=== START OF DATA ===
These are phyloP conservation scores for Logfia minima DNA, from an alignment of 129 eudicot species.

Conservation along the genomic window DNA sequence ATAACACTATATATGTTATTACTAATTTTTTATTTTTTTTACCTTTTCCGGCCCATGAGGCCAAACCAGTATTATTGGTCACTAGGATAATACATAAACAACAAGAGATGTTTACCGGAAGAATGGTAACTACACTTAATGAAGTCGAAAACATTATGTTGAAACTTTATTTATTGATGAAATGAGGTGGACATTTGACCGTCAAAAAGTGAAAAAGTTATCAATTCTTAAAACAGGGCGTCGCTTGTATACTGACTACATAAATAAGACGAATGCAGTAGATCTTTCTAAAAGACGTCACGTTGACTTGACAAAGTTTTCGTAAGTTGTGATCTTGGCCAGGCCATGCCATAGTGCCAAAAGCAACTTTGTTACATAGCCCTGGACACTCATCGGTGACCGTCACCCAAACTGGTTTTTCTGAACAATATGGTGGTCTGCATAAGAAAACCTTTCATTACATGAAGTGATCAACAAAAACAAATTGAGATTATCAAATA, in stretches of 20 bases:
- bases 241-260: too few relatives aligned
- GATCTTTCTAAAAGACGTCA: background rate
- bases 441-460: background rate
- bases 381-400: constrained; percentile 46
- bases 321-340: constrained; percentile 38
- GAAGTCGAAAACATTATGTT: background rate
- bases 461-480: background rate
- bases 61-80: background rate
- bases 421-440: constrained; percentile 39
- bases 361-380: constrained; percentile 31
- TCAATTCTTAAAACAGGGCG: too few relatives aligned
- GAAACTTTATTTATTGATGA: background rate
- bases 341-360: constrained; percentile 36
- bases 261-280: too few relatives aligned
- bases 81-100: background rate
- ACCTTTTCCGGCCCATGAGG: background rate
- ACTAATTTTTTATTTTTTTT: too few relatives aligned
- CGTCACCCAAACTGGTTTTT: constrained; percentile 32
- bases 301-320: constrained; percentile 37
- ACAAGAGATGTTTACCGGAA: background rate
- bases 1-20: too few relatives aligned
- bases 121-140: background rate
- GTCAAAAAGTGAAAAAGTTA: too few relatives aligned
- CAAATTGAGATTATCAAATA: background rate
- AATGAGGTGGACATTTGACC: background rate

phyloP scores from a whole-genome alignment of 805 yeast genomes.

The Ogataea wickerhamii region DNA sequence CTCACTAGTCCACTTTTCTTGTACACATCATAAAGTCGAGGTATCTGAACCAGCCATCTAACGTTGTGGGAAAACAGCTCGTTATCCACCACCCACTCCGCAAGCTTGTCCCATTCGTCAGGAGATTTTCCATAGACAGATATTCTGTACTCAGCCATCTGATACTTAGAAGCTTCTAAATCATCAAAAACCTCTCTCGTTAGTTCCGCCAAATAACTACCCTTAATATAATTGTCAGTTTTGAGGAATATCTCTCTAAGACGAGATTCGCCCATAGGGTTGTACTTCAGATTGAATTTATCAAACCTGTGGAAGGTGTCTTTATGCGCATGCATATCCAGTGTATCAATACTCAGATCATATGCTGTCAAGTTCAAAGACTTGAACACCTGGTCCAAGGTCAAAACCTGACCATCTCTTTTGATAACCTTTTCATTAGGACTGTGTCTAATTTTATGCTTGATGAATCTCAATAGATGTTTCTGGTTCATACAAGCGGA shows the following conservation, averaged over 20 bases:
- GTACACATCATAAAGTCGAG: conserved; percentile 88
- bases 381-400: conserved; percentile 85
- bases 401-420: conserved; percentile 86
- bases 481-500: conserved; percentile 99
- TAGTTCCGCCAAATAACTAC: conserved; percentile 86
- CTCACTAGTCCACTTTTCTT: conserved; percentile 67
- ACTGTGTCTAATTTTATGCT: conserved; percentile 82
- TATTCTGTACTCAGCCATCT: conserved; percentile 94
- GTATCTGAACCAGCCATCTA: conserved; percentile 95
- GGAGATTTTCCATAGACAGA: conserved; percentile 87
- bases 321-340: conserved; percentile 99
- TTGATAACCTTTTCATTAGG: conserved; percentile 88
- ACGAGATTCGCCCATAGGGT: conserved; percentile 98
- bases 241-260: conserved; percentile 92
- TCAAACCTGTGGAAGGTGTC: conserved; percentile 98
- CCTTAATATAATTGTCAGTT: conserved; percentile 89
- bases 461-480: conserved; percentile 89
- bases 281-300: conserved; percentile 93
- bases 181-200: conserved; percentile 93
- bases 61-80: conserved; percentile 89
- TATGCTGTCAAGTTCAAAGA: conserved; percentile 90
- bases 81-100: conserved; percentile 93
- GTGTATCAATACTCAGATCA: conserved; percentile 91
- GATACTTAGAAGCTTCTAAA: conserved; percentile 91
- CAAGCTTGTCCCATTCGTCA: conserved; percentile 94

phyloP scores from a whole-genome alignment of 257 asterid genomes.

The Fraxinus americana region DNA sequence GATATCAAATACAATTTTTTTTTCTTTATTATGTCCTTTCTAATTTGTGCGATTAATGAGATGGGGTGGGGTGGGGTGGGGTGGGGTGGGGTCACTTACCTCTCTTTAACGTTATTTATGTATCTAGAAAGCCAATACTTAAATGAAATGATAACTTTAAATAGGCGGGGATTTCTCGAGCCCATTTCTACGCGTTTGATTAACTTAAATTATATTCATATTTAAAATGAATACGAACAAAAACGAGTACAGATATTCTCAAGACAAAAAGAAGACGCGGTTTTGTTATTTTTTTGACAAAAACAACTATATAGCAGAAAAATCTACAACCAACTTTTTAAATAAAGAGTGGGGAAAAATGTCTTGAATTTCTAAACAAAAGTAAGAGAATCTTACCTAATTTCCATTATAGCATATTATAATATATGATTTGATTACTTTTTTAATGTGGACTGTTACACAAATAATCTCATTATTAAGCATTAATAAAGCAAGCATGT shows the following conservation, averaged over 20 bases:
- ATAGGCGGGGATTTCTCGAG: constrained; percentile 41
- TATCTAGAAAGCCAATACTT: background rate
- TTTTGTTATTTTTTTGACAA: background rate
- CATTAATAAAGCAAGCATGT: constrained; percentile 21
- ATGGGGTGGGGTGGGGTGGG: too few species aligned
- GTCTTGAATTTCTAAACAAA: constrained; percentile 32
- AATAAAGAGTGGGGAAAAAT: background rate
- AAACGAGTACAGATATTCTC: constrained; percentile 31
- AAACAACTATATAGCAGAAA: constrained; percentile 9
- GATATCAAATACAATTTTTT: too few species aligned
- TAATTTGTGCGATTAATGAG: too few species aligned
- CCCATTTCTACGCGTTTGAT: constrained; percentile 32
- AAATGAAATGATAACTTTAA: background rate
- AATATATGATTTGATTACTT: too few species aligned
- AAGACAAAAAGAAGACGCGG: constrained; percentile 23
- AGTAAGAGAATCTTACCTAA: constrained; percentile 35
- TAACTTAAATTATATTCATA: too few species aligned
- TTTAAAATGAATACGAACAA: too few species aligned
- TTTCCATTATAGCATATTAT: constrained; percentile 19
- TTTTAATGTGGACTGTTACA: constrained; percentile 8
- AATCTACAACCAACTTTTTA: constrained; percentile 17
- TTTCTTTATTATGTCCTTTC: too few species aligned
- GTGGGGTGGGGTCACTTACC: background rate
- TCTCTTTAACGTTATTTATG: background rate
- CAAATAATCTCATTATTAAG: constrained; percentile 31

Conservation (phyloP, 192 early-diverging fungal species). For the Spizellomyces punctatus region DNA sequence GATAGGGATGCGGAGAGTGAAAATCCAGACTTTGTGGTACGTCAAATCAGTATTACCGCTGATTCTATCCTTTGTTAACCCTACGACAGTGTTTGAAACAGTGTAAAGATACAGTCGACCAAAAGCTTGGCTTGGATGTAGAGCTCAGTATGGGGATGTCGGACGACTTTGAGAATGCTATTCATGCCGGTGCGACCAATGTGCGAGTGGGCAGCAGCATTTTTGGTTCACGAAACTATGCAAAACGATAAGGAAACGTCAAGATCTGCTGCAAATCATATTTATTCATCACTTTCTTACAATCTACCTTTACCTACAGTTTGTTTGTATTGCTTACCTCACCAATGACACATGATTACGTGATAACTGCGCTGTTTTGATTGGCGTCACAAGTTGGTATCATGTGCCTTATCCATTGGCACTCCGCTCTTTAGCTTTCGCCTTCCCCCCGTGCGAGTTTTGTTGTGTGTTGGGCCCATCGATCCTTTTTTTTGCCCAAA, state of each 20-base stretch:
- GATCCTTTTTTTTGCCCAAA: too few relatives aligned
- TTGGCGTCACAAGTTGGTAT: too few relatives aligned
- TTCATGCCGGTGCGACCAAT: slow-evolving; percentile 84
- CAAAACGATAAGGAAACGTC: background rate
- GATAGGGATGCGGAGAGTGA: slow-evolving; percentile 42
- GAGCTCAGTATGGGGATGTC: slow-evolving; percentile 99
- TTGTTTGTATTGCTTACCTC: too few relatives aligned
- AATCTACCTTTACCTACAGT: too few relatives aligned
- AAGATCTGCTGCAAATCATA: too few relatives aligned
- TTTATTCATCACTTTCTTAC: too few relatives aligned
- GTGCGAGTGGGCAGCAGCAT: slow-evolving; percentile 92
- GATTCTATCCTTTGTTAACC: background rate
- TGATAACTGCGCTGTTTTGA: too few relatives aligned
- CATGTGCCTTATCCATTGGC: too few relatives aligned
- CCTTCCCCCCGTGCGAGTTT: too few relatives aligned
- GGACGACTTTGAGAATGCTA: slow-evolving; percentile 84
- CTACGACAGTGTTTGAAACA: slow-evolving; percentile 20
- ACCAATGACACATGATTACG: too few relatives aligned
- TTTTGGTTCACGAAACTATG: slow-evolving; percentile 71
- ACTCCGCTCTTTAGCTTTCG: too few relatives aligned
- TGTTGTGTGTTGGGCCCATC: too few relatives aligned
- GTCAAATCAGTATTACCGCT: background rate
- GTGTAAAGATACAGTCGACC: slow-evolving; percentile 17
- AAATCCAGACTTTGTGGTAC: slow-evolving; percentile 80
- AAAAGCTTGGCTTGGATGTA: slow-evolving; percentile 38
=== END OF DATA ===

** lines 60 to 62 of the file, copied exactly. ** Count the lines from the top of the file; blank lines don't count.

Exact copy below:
- CATTAATAAAGCAAGCATGT: constrained; percentile 21
- ATGGGGTGGGGTGGGGTGGG: too few species aligned
- GTCTTGAATTTCTAAACAAA: constrained; percentile 32